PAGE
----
Note: The video of their actual Olympic performance was unavailable. This is the same routine performed at a different competition.


Part 1

Cultural appropriation occurs when members of one culture use the symbols, artifacts, genres, rituals, or technologies of another culture, “regardless of intent, ethics, function, or outcome” (Rogers, 2006, pp. 476). When two or more cultures come in contact, Rogers believes cultural appropriation is “inescapable” (Rogers, 2006, pp. 476). Because of its immense prominence in society, it is necessary to be aware of cultural appropriation or better yet, understand its nuances and learn how to recognize it. Rogers’ essay provides a useful examination of the term, and how it should be understood in modern society.

In his essay, Rogers wishes to “(re) conceptualize” cultural appropriation, not only for purposes of his own critical analysis, but also to enhance “intercultural communication theory and pedagogy” (Rogers, 2006, pp. 476). To further break down the term, Rogers divides it into 4 distinct categories: exchange, dominance, exploitation, and transculturation (Rogers, 2006, pp. 476).

There is a difference between ‘cultural appropriation’ and ‘culture exchange’. The former is the broader term used loosely by society to describe cultural incorporation; the latter is a specific category of culture appropriation that Rogers has invented to describe the kind of appropriation that occurs when two cultures of equal power come together and exchange their cultural artifacts.

Part 2

Washington Post article, “Oksana Domnina and Maxim Shabalin aboriginal costumes are right to draw criticism” and Telegraph article, “Australians angry over Russian ice skaters’ Aboriginal routine”, both refer to the controversial costumes and choreography of a Russian ice dance team competing at the 2010 Olympics. The event represents cultural appropriation because it involves the use of a culture’s symbols (costumes) and rituals (dance choreography) by those of another culture. Using Rogers’ terms, many would argue that the Russian ice dance team’s performance was cultural exploitation, because a dominant culture was using the submissive culture’s traditional symbols and rituals for their own benefit – i.e. to attract attention and win favor from the judges.

The “Original Dance”, the 2nd of 3 judged events in the ice dance competition, is always given a theme for the year’s competitions. For the 2010 Olympic season, the International Skating Union decided that the theme would be “Country/Folk Dance”. In following of this theme, Oksana Domnina and Maxim Shabalin selected an Australian aboriginal routine and performed it at the 2010 Olympics where it caught the attention of the press. Many considered their costumes and choreography offensive to the Australian aboriginal community. Aboriginal leaders, as the Washington Post reported, accused the Russians of “offensive cultural theft”. They criticized their costumes and called some of their steps unauthentic. (Hamilton, 2010).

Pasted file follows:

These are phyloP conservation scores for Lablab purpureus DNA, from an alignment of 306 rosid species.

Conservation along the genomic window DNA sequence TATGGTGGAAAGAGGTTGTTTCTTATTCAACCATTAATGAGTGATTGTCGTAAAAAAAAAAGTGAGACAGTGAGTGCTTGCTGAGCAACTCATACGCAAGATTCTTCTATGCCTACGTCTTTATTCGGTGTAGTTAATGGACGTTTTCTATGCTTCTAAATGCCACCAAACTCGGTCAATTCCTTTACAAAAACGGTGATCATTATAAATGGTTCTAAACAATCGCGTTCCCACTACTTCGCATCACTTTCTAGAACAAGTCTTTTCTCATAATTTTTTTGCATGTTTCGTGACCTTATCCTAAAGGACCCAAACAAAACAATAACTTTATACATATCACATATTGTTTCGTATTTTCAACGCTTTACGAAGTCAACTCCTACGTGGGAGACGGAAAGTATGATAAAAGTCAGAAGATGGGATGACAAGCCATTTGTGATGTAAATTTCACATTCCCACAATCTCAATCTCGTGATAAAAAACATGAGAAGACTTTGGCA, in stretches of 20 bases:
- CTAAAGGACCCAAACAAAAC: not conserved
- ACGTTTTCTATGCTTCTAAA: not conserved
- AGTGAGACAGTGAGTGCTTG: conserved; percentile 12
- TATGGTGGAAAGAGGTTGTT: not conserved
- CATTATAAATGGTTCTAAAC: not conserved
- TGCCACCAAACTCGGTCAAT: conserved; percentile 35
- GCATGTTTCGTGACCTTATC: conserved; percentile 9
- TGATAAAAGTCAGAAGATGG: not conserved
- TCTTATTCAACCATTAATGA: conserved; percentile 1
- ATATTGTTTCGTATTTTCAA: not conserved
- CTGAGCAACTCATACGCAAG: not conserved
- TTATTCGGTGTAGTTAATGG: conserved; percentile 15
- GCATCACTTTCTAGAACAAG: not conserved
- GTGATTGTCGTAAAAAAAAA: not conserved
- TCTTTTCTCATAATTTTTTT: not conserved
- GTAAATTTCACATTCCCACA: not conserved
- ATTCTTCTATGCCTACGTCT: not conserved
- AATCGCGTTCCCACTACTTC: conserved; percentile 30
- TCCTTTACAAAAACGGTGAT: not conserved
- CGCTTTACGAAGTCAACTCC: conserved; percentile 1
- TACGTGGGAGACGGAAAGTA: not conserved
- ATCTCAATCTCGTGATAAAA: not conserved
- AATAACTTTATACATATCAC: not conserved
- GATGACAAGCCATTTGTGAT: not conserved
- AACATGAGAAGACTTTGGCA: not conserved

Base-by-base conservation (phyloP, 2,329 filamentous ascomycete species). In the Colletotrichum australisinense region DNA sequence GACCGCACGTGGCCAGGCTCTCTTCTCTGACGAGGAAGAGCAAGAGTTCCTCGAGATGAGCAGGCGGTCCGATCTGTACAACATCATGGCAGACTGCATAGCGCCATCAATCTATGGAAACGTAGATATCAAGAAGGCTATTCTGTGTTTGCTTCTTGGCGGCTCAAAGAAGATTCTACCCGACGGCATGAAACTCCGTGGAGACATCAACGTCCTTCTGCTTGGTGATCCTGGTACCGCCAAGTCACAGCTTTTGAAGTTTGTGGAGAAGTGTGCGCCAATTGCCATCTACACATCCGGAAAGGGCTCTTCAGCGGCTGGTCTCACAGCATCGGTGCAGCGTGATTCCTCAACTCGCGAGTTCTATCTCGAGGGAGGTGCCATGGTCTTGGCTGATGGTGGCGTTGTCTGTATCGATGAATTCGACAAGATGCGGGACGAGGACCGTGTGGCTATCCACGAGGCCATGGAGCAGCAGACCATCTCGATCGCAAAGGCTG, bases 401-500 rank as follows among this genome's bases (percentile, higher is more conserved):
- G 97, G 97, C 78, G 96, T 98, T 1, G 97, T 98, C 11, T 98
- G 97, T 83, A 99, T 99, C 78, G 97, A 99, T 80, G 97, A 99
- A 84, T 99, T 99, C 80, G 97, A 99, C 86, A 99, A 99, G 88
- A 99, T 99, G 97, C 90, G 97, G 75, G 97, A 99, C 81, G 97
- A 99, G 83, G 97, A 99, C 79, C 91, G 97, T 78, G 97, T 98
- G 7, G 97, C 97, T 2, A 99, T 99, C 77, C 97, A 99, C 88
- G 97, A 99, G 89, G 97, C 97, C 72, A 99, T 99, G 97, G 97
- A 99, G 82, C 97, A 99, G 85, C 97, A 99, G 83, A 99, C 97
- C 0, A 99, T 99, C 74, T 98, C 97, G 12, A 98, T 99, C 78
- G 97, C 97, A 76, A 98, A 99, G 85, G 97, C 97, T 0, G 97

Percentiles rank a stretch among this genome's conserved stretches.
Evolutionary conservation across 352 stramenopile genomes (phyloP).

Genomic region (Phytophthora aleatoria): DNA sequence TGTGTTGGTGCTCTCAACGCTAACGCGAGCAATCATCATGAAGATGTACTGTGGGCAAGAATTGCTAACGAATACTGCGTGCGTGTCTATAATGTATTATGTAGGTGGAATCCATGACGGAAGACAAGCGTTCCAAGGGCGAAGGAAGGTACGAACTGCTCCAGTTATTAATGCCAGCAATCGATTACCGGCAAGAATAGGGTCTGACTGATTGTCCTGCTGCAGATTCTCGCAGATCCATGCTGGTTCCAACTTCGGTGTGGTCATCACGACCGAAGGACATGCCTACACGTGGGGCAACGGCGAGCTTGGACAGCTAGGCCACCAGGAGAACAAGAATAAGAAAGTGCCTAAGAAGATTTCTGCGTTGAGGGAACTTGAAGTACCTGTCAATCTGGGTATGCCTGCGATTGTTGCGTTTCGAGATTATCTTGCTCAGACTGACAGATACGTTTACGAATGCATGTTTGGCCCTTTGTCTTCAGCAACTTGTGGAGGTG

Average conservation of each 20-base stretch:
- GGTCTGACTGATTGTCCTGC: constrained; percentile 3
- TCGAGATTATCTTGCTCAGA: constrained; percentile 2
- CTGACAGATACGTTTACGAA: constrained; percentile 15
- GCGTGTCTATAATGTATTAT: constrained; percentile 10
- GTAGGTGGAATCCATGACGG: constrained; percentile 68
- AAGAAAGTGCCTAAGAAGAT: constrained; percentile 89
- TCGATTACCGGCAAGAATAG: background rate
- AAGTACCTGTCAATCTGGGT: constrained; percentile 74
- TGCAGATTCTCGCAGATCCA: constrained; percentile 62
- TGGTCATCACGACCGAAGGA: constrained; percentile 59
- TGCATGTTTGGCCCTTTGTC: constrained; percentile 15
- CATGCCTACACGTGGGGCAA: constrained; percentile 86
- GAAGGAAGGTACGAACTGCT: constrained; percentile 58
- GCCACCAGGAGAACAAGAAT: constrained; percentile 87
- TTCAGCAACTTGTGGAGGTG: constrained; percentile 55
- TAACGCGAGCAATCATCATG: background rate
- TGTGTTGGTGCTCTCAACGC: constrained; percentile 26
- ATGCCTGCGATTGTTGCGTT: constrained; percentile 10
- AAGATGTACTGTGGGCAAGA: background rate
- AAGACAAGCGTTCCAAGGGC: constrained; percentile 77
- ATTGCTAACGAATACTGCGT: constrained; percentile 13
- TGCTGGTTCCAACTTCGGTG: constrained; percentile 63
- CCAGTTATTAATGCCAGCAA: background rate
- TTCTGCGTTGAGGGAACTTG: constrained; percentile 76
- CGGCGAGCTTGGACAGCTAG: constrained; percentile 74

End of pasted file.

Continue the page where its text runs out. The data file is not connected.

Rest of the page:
Bonnie Malkin of the Telegraph, stated her opinion at the end of her article. She felt that the routine “[bared] little resemblance to a traditional Aboriginal ceremony”. “Domnina and Shabalin glide across the ice, waving their arms, jerking their bodies and stomping intermittently”, she describes (Malkin, 2010).

Despite earlier requests from Aboriginal leaders to change their original dance, Domnina and Shabalin retained they’re routine for the Olympics, arguing that they meant no disrespect by it, and did extensive research on aboriginal dance before choreographing it. Yet Hamilton argues, “When you’ve been told by the very people you’re allegedly trying to portray, even honor, that you are in fact offensive, it would be a good idea to listen” (Hamilton, 2010).

It is clear both journalists do not approve of the Russian ice dance team’s theme selection. As a former competitive figure skater, I can understand the position of Domnia and Shabalin. Although I competed in pairs, I am very familiar with the ice dance competition, its requirements, and how it is judged. In a very competitive field, Domnia and Shabalin needed to select a theme for their Original Dance that would help them stand out against their Russian teammates. The Australian aboriginal music and choreography inspired by traditional aboriginal dance, certainly made for a memorable performance.

From a spectator’s point of view however, I recognize what Hamilton and Malkin are suggesting. Both the costumes and choreography accentuate the stereotypical image/understanding of the aboriginal people, and therefore are inappropriate to present in front of an Olympic audience. The Olympics is a special opportunity for figure skaters because it is the one competition that is watched by not only skating fans, but also millions of other spectators – many of who are not familiar with the sport. For this reason, Domnia and Shabalin probably should have chosen a more recognizable, or commonly understood, folk dance for their Olympic Original Dance.



Hamilton, T. (2010, February 22). Oksana Domnina and Maxim Shabalin aboriginal costumes are right to draw criticism. The Washington Post. Retrieved from

Malkin, B. (2010, January 21). Australians angry over Russian ice skaters’ Aboriginal routine. The Telegraph. Retrieved from


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